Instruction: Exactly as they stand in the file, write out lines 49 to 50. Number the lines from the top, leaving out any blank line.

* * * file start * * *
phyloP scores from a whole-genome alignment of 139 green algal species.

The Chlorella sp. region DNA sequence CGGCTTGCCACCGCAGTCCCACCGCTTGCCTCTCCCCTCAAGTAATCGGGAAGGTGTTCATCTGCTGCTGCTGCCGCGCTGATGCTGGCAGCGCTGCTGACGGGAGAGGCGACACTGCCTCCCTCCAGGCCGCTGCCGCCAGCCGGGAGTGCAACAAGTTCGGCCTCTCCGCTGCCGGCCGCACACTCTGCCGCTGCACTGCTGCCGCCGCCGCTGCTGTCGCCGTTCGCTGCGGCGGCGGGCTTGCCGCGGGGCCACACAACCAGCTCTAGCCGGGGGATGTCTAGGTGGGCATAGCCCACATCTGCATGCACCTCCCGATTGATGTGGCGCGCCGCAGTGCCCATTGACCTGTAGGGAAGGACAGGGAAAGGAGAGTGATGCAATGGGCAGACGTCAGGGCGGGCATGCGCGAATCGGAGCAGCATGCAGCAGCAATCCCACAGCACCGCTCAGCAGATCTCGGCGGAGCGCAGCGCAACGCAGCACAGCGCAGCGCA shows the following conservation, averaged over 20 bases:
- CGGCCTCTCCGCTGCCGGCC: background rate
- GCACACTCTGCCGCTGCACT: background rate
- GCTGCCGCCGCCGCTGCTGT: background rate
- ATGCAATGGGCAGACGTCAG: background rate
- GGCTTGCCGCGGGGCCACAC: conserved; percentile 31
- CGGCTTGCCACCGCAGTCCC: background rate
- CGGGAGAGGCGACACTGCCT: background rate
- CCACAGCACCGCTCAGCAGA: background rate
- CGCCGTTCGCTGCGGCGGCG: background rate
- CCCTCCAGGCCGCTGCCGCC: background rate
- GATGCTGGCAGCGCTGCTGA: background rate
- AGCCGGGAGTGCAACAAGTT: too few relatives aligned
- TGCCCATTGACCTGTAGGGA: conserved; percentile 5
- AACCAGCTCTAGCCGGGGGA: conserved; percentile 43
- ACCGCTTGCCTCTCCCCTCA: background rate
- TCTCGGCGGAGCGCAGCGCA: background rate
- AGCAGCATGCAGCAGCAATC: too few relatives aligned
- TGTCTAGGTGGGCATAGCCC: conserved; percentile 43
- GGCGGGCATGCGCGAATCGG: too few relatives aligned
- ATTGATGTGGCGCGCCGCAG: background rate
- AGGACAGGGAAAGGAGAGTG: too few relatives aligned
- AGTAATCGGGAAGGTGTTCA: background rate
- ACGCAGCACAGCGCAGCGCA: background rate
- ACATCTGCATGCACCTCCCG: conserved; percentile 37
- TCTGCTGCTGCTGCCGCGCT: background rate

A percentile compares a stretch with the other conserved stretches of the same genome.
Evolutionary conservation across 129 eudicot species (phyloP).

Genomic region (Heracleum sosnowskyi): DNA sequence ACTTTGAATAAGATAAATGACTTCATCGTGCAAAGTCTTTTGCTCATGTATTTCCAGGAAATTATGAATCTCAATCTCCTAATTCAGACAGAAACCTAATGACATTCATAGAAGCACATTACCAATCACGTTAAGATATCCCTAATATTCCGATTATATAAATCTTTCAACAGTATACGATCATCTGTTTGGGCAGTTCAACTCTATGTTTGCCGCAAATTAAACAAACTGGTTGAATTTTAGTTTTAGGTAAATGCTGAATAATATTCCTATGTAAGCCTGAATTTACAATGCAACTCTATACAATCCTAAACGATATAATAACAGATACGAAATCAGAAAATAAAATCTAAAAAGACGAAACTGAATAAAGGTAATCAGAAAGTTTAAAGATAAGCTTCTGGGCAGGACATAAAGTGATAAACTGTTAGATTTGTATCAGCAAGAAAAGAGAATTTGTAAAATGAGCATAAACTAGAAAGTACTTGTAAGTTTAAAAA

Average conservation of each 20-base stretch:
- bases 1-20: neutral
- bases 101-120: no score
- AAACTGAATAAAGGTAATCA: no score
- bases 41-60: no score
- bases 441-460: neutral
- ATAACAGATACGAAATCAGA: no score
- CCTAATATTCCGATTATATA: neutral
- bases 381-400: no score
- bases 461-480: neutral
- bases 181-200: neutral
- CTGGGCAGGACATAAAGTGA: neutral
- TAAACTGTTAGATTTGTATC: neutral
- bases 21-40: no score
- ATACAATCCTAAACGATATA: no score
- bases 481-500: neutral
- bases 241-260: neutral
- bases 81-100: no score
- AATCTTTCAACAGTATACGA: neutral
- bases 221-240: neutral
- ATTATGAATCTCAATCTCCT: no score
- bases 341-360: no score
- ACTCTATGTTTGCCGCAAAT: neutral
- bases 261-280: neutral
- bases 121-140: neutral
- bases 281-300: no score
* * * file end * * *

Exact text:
- AATCTTTCAACAGTATACGA: neutral
- bases 221-240: neutral